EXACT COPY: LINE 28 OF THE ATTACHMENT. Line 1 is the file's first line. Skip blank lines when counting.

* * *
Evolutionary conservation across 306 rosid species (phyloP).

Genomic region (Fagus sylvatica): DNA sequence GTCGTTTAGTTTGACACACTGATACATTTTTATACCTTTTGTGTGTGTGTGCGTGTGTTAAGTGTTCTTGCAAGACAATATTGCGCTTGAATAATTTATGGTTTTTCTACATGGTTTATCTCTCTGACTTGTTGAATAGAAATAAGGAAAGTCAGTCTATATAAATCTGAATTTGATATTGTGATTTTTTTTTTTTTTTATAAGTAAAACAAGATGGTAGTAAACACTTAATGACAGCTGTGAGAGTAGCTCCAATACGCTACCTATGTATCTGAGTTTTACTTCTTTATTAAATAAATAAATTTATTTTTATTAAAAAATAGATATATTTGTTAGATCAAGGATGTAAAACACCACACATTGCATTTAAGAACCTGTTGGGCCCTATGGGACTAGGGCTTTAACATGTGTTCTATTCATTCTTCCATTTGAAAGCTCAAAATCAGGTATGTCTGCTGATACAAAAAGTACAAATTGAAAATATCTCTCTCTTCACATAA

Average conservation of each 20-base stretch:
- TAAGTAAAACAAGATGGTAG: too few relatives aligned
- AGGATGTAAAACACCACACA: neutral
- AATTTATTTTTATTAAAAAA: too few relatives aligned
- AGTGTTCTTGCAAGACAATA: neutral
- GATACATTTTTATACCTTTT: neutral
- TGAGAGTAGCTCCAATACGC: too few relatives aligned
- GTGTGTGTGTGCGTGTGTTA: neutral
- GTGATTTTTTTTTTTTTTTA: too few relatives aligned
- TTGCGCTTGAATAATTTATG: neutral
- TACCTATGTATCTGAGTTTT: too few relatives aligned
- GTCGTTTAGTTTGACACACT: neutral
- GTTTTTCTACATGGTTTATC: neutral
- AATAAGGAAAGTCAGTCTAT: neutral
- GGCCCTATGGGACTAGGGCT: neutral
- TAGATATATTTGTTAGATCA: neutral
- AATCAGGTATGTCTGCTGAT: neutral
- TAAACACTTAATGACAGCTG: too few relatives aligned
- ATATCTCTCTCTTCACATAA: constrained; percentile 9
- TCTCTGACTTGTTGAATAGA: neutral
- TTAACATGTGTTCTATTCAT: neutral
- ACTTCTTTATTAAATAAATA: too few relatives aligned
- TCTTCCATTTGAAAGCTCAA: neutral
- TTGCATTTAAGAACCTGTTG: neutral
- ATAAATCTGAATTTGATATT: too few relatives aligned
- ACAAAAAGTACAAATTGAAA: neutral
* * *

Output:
- ACAAAAAGTACAAATTGAAA: neutral